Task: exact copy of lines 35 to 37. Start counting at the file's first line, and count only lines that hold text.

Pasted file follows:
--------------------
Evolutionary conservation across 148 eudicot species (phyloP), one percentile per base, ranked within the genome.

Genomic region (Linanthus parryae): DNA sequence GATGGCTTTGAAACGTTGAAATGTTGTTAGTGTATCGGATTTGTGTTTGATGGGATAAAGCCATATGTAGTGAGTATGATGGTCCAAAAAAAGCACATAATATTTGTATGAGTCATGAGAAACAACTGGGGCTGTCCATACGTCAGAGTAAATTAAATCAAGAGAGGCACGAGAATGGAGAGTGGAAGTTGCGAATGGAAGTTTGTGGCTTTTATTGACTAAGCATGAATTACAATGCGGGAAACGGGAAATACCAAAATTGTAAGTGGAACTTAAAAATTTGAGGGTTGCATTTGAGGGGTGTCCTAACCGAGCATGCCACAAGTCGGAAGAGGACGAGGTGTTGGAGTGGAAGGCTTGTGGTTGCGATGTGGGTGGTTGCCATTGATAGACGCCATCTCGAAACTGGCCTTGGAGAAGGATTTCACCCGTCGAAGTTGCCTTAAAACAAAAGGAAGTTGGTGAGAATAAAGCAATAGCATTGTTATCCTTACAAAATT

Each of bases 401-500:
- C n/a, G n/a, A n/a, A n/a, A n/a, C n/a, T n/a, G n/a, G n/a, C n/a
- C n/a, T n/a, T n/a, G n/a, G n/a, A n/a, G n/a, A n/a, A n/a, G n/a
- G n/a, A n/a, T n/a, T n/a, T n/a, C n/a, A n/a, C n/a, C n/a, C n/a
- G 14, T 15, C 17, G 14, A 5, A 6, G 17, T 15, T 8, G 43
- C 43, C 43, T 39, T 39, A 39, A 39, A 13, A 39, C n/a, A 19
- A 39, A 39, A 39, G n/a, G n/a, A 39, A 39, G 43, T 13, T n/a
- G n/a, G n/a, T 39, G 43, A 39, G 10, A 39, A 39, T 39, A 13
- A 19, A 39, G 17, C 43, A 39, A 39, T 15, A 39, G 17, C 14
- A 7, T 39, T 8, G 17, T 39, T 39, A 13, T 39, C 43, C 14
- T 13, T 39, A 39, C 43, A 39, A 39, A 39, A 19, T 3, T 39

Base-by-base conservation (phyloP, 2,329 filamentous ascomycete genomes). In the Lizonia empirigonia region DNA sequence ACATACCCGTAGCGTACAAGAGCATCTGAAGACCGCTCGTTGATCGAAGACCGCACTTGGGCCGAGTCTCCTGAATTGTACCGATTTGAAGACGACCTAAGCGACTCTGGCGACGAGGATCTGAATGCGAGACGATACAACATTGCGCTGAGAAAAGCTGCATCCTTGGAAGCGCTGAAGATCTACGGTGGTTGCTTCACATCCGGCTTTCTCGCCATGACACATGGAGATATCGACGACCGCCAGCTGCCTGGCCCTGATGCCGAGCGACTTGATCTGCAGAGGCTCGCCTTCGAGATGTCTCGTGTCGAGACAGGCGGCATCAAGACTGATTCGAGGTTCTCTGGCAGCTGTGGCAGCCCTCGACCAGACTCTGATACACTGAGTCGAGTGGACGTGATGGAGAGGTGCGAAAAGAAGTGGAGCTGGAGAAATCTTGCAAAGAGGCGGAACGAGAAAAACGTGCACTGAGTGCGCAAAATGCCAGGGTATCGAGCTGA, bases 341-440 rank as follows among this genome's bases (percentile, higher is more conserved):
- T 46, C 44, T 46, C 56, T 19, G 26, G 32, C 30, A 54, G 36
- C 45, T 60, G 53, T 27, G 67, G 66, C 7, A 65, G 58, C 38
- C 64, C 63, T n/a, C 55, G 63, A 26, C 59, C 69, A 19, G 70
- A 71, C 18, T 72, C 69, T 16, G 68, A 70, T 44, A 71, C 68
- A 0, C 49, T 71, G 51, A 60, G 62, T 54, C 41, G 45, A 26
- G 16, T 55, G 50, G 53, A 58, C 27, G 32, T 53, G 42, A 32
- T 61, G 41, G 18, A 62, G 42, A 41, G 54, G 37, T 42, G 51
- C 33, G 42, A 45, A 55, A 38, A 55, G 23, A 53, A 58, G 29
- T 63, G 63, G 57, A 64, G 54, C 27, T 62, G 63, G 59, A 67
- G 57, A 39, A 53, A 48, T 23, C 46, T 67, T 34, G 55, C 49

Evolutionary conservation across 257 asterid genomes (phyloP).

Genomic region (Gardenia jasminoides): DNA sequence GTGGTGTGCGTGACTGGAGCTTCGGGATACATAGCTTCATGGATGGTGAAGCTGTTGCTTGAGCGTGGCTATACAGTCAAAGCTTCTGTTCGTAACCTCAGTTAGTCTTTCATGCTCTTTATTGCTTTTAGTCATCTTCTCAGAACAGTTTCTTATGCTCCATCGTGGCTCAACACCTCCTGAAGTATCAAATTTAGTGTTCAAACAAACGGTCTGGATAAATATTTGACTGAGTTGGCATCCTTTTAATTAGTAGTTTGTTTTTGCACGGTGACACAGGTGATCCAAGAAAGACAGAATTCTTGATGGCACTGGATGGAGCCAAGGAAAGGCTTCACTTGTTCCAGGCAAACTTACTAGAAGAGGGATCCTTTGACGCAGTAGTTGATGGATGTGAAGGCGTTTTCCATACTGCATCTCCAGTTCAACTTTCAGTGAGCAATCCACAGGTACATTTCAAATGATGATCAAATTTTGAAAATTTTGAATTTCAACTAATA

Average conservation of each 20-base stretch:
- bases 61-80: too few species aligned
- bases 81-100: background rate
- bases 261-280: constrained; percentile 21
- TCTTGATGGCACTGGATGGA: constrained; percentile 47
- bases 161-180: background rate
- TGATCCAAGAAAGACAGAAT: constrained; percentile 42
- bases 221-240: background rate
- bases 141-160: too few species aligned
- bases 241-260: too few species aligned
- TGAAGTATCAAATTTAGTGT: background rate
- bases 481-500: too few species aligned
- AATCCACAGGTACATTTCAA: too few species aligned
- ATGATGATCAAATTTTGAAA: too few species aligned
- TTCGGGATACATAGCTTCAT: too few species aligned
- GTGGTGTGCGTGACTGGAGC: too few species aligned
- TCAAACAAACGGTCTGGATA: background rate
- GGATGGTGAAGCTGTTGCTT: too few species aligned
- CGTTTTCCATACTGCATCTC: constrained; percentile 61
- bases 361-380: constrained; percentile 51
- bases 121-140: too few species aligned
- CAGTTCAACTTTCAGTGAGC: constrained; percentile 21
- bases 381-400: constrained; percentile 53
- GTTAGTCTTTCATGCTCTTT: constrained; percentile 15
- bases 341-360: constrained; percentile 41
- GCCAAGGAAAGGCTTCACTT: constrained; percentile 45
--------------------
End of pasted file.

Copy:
- bases 141-160: too few species aligned
- bases 241-260: too few species aligned
- TGAAGTATCAAATTTAGTGT: background rate